Perceived pay-for-performance disconnects drive most “against” recommendations by proxy advisory firm Institutional Shareholder Services, he says. Twenty-one percent of companies receiving an “against” recommendation had a high level of ISS concern in more than one category, among them peer group comparisons and pay that failed to align with company and executive performance metrics and goals.
Fifty-six percent of say-on-pay failures thus far in 2018 also reported outsized long-term compensation to be an issue, Kroll says.
According to Willis Towers Watson, common issues for companies with larger-than-average pay-for-performance concerns included: the rigor and comprehensiveness of incentive plan metrics (48 percent); outsized long-term compensation (32 percent); a substantial compensation increase (32 percent); the discretionary nature of awards (26 percent); lowered goals from the prior year (26 percent); and approving a payout despite failing to meet established targets (26 percent).
Among the common characteristics of this subset: underperforming one-year Total Shareholder Return; a sizeable increase in year-over-year compensation (the average one-year increase in total compensation for these companies was 33 percent); increases in pay due to supplemental equity grants made for retention purposes; and a reversal in proxy advisor support.
Improved communication with shareholders may be the key to resolving say-on-pay issues.
“You may have a really good reason for doing something, but you need to remember to disclose the context or rationale of why you did it,” Kroll says, offering advice on how to potentially placate shareholders if they latch onto a perceived pay disconnect. Failure to do so “is still a bit of a hazard.”
“As a company, let’s say you had a great run of six years on say-on-pay and then you had to do something unique. It might not be your first thought to say, ‘I need to remember to disclose why I did this a little differently from what I’ve done with my disclosure in the past,’” he says. “From a shareholder perspective, not necessarily a proxy advisor perspective, some of the larger shareholders are very willing to weigh unique company facts and circumstances.”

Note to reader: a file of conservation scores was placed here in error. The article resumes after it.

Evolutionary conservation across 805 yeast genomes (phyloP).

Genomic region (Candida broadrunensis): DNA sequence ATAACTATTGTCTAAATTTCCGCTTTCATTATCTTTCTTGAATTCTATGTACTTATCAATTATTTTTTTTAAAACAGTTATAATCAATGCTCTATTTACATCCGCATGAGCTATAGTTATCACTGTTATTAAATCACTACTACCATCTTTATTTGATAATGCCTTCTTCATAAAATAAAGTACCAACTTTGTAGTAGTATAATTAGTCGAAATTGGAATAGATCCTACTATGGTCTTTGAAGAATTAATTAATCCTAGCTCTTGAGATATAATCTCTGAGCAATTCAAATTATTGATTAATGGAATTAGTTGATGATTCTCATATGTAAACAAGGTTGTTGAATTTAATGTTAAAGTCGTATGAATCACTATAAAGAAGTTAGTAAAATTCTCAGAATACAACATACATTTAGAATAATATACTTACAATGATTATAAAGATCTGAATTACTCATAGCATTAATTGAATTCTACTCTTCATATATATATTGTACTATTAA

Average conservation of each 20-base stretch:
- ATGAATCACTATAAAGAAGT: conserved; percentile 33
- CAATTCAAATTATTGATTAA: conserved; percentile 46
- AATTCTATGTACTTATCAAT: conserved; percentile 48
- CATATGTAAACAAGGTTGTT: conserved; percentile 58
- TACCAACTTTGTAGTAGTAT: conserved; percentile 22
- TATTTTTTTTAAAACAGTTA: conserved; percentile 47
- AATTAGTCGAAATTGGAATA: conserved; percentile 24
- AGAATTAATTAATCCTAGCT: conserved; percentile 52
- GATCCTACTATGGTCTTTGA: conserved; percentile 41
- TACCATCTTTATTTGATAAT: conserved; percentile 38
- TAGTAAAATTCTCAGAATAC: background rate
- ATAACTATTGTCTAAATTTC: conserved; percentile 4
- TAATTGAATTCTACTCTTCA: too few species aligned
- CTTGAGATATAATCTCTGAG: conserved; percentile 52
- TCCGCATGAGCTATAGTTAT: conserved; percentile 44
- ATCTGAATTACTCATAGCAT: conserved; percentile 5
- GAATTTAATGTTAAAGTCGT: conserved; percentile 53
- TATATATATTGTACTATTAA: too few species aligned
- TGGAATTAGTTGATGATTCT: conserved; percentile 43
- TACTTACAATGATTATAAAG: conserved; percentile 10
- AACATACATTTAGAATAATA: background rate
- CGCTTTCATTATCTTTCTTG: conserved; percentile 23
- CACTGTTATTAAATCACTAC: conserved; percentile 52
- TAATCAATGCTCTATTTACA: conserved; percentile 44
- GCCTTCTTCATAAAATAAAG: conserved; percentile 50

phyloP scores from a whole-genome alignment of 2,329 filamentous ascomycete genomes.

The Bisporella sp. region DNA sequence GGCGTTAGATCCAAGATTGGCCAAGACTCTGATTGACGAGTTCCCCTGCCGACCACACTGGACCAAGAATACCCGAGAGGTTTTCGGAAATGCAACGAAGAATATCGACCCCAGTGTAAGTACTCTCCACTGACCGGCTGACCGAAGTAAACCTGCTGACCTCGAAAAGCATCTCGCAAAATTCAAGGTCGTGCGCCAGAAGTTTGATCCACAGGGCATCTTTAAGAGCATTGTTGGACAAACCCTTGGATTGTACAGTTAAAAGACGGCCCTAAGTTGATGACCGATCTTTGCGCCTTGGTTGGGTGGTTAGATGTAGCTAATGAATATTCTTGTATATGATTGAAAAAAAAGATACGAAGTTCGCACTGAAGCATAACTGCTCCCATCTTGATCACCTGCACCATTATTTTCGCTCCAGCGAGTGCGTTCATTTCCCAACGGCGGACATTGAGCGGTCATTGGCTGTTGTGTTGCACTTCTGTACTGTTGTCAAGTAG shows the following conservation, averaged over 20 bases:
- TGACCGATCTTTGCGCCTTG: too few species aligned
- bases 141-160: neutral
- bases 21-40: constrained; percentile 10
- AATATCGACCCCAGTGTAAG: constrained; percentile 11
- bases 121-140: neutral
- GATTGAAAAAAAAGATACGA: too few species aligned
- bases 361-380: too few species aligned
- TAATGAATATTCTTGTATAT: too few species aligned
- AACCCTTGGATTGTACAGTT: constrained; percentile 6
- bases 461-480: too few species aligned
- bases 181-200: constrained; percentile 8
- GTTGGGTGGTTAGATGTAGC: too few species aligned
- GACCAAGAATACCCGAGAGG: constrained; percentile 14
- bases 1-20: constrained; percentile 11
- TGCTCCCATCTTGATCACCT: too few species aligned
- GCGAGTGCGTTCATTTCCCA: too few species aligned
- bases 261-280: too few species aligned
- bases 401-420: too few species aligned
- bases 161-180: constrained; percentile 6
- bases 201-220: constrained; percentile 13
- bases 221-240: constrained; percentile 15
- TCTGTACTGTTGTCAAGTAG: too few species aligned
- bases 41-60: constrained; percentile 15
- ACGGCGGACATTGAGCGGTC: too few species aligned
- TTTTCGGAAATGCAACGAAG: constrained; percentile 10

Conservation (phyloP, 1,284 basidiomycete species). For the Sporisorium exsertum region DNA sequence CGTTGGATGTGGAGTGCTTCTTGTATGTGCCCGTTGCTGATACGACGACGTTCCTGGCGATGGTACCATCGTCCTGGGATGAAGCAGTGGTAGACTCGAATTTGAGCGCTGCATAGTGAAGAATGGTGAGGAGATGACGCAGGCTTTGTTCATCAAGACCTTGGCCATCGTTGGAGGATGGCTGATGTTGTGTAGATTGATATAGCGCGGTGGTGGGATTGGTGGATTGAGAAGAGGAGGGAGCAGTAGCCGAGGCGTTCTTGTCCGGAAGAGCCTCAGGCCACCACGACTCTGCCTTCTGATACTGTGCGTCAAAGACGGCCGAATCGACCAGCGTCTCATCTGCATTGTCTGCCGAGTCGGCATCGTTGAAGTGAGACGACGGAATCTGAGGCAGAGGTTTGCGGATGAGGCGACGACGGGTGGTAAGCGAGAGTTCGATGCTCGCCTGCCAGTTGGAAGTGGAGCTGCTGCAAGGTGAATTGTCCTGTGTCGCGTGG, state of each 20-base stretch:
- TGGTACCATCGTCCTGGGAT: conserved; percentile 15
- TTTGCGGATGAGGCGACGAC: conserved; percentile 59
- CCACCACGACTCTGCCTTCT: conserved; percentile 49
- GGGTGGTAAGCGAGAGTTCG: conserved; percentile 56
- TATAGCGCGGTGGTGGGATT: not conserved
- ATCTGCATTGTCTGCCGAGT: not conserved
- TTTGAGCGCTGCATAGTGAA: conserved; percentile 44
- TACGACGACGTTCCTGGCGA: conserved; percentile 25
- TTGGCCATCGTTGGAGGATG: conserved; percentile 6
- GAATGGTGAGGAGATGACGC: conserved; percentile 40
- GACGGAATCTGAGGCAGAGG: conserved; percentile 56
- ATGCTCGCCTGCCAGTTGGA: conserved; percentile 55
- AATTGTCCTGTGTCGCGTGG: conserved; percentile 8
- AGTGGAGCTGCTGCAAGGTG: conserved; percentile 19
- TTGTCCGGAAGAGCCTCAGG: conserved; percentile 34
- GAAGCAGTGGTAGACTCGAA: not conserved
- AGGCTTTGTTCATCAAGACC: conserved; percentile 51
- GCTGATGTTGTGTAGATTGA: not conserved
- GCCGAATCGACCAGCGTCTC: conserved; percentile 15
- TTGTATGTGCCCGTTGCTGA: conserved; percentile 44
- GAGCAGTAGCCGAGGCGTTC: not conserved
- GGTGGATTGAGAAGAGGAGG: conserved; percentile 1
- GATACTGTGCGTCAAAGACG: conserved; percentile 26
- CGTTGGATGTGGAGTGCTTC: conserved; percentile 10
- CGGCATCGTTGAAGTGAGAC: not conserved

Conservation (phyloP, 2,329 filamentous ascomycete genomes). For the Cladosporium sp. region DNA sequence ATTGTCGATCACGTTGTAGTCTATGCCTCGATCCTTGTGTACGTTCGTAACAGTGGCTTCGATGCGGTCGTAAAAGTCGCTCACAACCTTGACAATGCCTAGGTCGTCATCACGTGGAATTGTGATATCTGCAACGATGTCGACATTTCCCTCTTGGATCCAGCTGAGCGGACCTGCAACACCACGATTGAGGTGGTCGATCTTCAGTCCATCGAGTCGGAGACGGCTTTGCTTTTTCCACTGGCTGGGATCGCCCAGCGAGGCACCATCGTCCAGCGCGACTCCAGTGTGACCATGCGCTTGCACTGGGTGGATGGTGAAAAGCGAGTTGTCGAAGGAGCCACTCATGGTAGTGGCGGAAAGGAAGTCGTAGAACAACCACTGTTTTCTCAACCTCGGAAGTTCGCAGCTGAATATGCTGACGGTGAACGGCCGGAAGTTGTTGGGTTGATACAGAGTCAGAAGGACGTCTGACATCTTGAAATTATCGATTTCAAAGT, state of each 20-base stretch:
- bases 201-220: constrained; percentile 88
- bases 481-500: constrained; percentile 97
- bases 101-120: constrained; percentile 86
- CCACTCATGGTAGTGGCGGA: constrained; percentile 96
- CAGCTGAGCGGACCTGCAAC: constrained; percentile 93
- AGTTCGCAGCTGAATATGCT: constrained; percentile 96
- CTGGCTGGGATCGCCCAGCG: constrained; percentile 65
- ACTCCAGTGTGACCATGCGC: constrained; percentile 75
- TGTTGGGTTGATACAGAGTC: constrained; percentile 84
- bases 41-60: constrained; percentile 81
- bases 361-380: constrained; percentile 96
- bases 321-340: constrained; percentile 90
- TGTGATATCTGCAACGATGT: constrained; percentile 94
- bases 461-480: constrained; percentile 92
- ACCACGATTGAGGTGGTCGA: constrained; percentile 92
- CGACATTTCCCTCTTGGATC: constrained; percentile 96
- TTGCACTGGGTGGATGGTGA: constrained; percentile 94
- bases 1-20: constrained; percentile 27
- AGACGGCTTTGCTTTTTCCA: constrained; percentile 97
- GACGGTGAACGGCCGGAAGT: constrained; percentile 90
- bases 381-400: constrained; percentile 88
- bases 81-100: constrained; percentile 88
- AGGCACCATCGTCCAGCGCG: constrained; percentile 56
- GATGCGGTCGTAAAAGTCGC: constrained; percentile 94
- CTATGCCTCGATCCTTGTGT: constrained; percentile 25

“Where the hazard gets elevated is when a company isn’t aware that scrutiny may be brewing,” Kroll adds. “Disclosure needs to be elevated in a year like this. If you do something discretionary, like a one-time award, and if you’ve always had a good result with say-on-pay votes, this may not be at the forefront of your thinking, but it should be.”
Kroll doesn’t think the SEC’s new pay ratio rule will be much of a factor in this year’s say-on-pay votes. The rule requires companies to disclose CEO pay as a percentage to that of the median employee.
His firm’s research does show, however, a similar need for appropriate and tailored disclosures.
Its recent analysis of filings from 905 S&P 1500 companies show that one-third used total cash compensation to determine their pay ratios, while 30 percent used pay reported on W-2s. The remaining companies used a variety of measures, including base pay, total cash compensation and long-term incentives awards, and total compensation and benefits.
When communicating the CEO pay ratio, the majority of companies (95 percent) placed the disclosure outside the Compensation, Discussion, and Analysis. In terms of supplemental narrative, 30 percent described their median employee (often by location or status) and 15 percent included visuals.
Research from Institutional Shareholder Services’ data intelligence unit, ISS Analytics, of initial 2018 U.S. CEO pay trends also uncovered some proxy season trends. CEO pay increases for fiscal 2017, as reflected in 2018 filings, “are shaping up to be the largest since 2010 when companies provided sizeable compensation awards following down years after the global financial crisis,” according to that data. In addition, the median CEO pay increase from fiscal 2016 to 2017 stands at 9.5 percent, well above the 5 percent increase evidenced last year and second only over the past decade to the 15.4 percent jump in 2010.
“As in prior years, stock awards continue to be the primary driver of increased executive pay, although annual incentives were also up significantly in 2017,” says John Roe, head of ISS Analytics. “Notably, the largest pay increases in a decade will be evaluated by shareholders alongside inaugural corporate disclosures on pay ratios, adding fuel to the debate over executive pay levels this annual meeting season.”